I am currently working on the third book in the series, telling the story of what happens after The Children of Fi. It’s hard to tell much about it without including spoilers for The Children of Fi, so I’ll just say that there will be a lot about a certain event at the end of The Children of Fi, which must involve quite a bit of conflict, and I’m not entirely certain how that’s going to be resolved just yet. Also, a new conflict arises surrounding the location Fiaryn’s Gate and the gate itself. Now that Fiaryn’s is gone, quite a few people have plans for it and some are willing to do anything to claim it. And finally, a whole new group of characters comes out to play, and we will learn more about the ancient and mysterious Coubirigh, the scary baddies that turn magickers into mages… if they survive the encounter.
A great accomplishment, a dire mistake, and secrets buried long ago set into motion a volatile chain of events that lead the Kingdom of Rowan straight into an unexpected war. When Arinda’s school for female magickers becomes more successful than she could have hoped for, she and King Nathan are invited to other countries to advise them on setting up their own programs. But not everyone is interested in the education of their girls, and not everyone is who they seem to be. In this sequel to ‘The Mage Sister’, long kept secrets are brought to light, and the truths they reveal will change the world of Kynllaria forever.
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Welcome to the beautiful world of the Crysnix. The author introduces us to these small fairies that have the power to grant wishes to the people of the world, as well as provide comfort and positive thoughts in our times of need. The story takes place in Galvin Cove, a small fictional town in a New England kind of setting of the United States. The nearby forest holds the small village of Crysnix, where the fairies learn to deal with their own issues so that they may mature and help the nearby town of humans with their problems. Elixir, a fairy with a troubled past, finds himself struggling to be the knight that his father could not. Learning from his past and from those around him, he prepares for a showdown with the Dark Prince Onyx. If Elixir fails, it might be the end for his village of Crysnix. Princess Amethyst struggles to mature from a life of pampered wealth, Aderra suppresses feelings of jealousy over Elixir’s misplaced attention, and the humans of Galvin Cove deal with several of their own issues in the story, including drug use, stealing, violence, love, and compassion. Will the Crysnix be able to guide the humans to the right choices while dealing with the unseen forces of evil around them?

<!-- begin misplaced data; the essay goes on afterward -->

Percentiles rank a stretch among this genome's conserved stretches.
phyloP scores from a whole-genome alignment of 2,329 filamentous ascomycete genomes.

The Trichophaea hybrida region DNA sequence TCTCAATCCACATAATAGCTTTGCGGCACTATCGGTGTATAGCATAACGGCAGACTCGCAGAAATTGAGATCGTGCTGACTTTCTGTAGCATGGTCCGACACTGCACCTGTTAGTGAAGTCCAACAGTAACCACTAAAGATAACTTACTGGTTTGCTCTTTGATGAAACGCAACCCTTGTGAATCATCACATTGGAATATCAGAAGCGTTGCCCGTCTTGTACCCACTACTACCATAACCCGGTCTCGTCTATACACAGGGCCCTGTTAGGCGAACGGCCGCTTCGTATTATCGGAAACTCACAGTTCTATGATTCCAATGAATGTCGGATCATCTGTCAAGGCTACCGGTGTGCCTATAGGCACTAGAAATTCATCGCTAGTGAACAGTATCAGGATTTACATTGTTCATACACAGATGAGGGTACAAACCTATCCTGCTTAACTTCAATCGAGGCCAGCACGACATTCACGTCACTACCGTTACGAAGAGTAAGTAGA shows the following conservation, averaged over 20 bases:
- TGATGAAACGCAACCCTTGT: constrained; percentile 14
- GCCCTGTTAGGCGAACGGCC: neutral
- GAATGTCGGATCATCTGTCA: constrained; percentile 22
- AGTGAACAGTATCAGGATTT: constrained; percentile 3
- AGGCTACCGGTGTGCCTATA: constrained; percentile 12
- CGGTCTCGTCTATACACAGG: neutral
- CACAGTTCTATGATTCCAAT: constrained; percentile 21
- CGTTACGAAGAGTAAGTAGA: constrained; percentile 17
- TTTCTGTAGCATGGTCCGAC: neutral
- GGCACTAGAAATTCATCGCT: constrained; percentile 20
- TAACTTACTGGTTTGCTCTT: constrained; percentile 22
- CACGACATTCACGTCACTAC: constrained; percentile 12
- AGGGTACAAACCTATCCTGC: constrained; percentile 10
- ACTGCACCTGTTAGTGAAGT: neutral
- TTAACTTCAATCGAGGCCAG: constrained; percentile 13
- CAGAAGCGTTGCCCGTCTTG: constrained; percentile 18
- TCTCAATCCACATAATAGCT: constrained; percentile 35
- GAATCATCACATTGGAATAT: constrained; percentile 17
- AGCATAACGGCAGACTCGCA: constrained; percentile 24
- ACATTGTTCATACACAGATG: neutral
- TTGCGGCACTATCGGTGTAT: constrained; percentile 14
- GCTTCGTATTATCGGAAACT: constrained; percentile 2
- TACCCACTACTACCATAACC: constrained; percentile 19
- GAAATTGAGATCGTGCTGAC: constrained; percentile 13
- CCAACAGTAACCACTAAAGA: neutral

This novel is filled with so much goodness, it’s difficult to feel a negative thought. Lisa Shore gives plenty of sage-like advice in these pages that I couldn’t help but feel like I was better off after reading it. There is so much variety between the characters and situations in the story that almost anyone would find something to which they can relate. However, one downfall of this variety is that not every story line gets the attention that one might want it to receive. Some of the lessons come off as oversimplified because the plot moves along quickly. Still, the story does what it seems to set out to do at its core. It gives the reader an inside look at the Laws of Light, which are rules that fairies (also called Crysnix) know very well, but humans struggle with when it comes to their implementation. Through this device, the author is able to deliver great advice from all of the wise, caring fairies, and sometimes even from the humans. There are meaningful quotations at the beginning of each chapter to set the tone for these lessons, as well. While some of the quotes will not hold the same weight for every reader, their positive effect on the novel as a whole is undeniable.
Overall, this book was a fantastic read. The plot holds enough meaning to make the lessons learned both insightful and valuable to any reader that pays attention enough to take it to heart. I would love to enter this world again and see how the characters continue to progress!
Pages: 226 pages | ISBN: 1504339657